Investigation of the longitudinal material flow during welding showed that even when periodicity in grain size, precipitate distribution, or texture was not observed, periodic changes in texture intensity resulting from compaction of material behind the tool were present, providing evidence that movement of nugget material remained periodic.
Strain localisation and fracture behaviour were found to be completely different between good quality similar and dissimilar friction stir welds. For similar magnesium friction stir welds, higher heat input was shown to improve mechanical performance by reducing the residual strain, while for dissimilar friction stir welds, deformation behaviour was found to be more sensitive to the final material distribution in the friction stir weld nugget. For dissimilar welds, even minor changes to the material flow were shown to have a major impact on the tensile performance.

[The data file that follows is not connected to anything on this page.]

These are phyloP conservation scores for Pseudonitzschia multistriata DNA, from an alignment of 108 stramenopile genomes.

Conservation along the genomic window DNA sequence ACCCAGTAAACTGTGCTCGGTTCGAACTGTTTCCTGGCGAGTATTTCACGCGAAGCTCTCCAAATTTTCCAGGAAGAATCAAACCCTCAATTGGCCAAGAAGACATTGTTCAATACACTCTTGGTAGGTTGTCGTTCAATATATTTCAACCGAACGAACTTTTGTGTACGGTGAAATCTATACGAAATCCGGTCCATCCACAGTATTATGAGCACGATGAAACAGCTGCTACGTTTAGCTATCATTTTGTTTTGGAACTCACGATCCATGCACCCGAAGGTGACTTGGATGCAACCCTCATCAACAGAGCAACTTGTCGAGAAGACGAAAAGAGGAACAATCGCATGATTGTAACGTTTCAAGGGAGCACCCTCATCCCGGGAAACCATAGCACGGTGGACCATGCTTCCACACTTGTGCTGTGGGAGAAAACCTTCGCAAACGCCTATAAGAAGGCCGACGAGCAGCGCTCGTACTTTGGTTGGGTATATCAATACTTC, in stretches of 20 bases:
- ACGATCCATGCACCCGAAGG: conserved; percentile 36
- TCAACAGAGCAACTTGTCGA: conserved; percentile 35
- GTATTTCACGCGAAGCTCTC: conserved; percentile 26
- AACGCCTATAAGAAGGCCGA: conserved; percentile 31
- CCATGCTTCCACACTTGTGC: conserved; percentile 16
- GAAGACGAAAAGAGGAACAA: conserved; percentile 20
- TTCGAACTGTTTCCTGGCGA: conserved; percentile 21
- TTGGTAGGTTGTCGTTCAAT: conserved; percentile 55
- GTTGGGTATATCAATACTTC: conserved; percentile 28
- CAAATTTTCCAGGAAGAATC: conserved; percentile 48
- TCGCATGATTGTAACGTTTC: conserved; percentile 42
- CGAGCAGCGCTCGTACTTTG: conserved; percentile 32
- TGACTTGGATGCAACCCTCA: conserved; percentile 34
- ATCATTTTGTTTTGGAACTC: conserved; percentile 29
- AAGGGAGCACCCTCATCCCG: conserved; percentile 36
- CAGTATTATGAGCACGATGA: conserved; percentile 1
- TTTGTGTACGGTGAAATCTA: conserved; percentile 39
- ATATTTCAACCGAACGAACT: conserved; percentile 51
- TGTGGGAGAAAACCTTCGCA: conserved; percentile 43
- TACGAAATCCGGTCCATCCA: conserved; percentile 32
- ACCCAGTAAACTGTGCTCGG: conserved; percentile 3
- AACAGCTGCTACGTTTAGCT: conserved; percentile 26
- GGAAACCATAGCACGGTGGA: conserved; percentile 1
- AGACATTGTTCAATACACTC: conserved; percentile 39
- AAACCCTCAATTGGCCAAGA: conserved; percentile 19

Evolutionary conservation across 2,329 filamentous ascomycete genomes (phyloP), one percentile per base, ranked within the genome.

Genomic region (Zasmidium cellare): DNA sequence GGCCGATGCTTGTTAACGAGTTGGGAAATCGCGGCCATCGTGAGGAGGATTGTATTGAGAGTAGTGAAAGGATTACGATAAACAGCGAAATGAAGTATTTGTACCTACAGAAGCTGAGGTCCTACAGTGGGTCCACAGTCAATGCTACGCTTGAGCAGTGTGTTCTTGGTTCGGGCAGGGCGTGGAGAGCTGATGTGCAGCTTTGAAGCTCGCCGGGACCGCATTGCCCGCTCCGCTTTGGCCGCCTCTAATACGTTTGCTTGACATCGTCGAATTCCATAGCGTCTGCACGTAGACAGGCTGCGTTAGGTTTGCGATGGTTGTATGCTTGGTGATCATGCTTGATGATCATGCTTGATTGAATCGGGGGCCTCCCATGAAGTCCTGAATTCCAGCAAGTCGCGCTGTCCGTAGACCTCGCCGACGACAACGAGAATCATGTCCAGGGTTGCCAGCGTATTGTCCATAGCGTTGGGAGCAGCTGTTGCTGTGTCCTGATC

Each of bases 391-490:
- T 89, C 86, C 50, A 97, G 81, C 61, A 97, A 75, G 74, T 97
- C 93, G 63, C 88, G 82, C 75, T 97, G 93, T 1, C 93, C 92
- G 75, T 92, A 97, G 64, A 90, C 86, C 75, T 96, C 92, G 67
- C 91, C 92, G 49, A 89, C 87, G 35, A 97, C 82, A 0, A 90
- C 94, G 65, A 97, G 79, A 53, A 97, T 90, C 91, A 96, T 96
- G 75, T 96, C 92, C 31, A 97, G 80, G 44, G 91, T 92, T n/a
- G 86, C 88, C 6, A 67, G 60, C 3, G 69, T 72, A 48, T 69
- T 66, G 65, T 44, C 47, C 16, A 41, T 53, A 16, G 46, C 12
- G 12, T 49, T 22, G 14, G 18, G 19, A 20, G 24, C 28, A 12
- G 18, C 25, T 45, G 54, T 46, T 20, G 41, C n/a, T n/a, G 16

Topology Optimization for Cost and Time Minimization in Additive ManufacturingRyan, Lukehttp://hdl.handle.net/1974/237892017-12-21T08:19:15ZTopology Optimization for Cost and Time Minimization in Additive Manufacturing
Ryan, Luke
The ever-present drive for increasingly high-performance designs realized on shorter timelines has fostered the need for computational design generation tools such as topology optimization. However, topology optimization has always posed the challenge of generating difficult, if not impossible to manufacture designs. The recent proliferation of additive manufacturing technologies provides a solution to this challenge. The integration of these technologies undoubtedly has the potential for significant impact in the world of mechanical design and engineering.